03/31/2010 - News

Study Finds No Difference in Life Span for Kidney Donors

By: June Chen, MD


A major study of kidney donors published this month in the Journal of the American Medical Association provides strong evidence that kidney donors live just as long as people with two kidneys. Although previous studies involving relative small numbers of kidney donors suggested that living donation is safe for donors, this is the largest study of its kind to date.

Researchers from Johns Hopkins University looked at all of the 80,347 living kidney donations in the U.S. between 1994 and 2009. They found that, in the first 90 days after surgery, 3.1 of every 10,000 kidney donors died. Although this mortality rate was about eight times higher than non-donors experience, it is relatively low compared to similar surgical procedures. Over the long term, kidney donors did not have a higher mortality rate than people who still had two kidneys, based on death data obtained from the Social Security Administration. It is important to point out that this study did not measure the quality of life among kidney donors. However, previous studies have shown that kidney donors do not have an increased risk of diabetes, stroke, cancer, or heart disease.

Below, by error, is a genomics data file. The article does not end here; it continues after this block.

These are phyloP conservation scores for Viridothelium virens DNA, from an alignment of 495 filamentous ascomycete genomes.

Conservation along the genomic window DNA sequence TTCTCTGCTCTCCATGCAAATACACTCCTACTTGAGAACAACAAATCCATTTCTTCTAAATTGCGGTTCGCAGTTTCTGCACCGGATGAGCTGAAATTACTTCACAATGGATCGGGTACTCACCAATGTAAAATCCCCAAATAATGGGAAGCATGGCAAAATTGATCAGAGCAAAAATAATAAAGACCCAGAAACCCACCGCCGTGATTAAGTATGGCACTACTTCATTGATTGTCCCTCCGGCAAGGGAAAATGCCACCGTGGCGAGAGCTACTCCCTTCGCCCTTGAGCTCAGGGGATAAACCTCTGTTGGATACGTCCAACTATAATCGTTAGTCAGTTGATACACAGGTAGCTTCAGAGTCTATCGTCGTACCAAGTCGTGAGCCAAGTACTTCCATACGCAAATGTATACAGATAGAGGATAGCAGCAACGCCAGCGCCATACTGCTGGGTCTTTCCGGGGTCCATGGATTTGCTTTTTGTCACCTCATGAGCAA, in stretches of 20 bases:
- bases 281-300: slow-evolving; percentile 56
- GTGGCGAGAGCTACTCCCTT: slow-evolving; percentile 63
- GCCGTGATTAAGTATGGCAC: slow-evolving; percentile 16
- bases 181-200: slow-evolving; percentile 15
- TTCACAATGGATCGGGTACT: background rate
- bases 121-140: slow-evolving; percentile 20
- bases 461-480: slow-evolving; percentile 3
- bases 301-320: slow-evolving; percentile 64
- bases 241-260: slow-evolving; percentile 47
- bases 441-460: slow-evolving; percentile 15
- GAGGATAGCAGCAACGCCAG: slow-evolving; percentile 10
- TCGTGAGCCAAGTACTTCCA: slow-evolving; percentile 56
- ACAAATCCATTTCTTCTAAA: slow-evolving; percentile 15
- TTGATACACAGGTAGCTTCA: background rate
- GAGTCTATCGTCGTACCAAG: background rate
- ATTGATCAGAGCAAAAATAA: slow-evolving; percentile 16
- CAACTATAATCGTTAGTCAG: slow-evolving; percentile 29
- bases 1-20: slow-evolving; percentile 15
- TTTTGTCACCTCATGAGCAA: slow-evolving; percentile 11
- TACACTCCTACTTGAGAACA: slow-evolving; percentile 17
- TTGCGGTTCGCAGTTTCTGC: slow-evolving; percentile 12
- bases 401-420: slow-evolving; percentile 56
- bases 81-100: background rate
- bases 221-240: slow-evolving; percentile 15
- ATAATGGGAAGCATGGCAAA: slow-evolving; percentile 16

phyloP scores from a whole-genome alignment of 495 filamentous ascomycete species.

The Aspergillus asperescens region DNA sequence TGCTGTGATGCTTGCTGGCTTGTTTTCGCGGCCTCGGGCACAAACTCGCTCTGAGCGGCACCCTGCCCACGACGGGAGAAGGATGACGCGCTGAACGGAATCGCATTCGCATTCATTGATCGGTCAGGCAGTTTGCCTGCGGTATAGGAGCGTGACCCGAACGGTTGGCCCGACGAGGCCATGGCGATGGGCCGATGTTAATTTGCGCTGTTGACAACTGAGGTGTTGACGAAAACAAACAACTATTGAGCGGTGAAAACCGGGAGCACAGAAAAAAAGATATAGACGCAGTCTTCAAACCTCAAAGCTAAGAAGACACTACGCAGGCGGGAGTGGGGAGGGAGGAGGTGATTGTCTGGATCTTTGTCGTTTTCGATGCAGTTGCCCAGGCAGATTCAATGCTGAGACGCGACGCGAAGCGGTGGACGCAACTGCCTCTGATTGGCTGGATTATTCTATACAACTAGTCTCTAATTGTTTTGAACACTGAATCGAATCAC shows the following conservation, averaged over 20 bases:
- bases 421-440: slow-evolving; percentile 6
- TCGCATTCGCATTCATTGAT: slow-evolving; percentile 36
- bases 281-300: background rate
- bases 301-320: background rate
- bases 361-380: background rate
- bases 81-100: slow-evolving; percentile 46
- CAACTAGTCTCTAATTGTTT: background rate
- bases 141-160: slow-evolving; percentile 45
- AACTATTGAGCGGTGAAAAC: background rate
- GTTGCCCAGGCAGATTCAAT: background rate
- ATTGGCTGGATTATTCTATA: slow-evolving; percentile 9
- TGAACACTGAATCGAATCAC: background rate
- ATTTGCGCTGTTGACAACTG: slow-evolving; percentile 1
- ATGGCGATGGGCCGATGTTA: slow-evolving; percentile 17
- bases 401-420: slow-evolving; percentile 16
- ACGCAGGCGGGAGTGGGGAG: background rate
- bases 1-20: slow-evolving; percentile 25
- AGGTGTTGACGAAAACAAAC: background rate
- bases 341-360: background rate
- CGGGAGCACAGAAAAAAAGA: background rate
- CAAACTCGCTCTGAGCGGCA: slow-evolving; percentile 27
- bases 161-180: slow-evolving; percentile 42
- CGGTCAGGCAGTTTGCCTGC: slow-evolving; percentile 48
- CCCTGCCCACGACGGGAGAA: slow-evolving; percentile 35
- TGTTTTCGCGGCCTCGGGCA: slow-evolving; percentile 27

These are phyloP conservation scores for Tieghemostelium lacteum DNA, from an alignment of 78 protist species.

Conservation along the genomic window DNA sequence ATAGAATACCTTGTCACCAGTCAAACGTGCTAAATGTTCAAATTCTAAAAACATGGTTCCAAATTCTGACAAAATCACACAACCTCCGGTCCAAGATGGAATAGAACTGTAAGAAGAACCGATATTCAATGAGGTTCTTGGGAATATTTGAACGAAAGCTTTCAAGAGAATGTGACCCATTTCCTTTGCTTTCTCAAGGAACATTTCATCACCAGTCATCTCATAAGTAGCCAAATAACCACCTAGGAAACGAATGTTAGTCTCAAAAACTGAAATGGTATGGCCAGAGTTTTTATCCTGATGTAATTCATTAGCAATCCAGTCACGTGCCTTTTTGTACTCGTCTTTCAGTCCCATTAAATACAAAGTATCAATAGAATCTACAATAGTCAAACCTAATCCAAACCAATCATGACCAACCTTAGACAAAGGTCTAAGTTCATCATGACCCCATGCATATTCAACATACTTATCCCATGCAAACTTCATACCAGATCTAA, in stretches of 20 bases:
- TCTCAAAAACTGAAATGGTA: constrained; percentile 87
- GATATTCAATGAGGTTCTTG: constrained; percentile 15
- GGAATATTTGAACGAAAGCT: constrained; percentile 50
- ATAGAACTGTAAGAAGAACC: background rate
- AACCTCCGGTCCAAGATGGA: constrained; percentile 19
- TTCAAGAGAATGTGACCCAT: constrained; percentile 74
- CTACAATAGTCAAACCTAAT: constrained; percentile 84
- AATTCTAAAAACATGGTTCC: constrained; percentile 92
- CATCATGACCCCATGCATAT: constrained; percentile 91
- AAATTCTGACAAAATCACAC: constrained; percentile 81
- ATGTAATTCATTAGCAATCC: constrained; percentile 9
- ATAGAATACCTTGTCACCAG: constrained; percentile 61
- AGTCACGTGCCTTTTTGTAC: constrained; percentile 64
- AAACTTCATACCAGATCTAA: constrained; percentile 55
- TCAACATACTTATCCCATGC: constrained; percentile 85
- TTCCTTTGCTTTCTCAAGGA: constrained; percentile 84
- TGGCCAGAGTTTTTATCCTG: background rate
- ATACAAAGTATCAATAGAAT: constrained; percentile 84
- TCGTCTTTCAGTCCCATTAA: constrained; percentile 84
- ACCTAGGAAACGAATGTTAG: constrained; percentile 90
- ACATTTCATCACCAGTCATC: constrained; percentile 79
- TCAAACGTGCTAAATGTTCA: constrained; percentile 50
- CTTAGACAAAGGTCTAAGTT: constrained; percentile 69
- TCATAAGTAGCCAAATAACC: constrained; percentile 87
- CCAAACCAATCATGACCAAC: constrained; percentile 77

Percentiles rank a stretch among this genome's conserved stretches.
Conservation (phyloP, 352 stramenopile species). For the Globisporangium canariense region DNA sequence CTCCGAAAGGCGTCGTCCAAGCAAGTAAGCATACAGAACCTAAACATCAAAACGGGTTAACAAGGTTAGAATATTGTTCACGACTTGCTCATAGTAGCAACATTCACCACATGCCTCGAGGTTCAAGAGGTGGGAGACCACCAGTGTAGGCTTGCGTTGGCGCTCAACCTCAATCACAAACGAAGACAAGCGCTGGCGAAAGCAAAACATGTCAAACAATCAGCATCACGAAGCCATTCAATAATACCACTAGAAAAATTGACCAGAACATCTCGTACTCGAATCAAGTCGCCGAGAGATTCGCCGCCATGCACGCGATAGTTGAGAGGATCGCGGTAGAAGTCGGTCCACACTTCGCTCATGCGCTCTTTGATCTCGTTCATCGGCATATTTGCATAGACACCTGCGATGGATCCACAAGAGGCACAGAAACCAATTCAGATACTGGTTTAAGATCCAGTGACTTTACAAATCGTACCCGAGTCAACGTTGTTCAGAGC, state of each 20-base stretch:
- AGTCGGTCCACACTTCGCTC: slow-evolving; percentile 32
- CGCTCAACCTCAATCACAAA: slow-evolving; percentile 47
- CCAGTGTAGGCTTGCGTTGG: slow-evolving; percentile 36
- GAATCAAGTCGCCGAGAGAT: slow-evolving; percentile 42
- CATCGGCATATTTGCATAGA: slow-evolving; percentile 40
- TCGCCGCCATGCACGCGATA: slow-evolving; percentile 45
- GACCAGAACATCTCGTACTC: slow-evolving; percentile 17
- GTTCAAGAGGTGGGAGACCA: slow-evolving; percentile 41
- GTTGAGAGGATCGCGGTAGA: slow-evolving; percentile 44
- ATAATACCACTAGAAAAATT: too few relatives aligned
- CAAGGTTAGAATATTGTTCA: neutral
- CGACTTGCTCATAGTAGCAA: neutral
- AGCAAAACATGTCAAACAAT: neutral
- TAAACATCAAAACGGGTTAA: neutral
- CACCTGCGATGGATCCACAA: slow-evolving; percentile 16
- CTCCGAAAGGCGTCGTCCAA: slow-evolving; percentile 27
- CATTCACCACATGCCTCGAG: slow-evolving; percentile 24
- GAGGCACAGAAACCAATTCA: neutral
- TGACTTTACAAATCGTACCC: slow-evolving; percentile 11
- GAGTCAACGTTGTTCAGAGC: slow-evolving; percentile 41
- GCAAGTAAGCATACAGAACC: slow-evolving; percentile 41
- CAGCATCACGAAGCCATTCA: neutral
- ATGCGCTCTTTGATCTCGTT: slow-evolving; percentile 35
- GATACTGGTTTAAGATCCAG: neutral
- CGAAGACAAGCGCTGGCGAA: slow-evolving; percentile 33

Of the approximately 13,600 kidney transplants that were performed in the U.S. last year, 6,387 were from living kidney donors. While a living kidney donation prolongs the recipient’s life span by about 17 years, a kidney from a deceased donor only extends the recipient’s life span by an average of 9-11 years. Based on the findings of this study, it seems that, in the long term, being a kidney donor does not increase the risk for death.



JAMA. 2010; 303(10): 959-966.


Created on: 03/31/2010
Reviewed on: 03/31/2010

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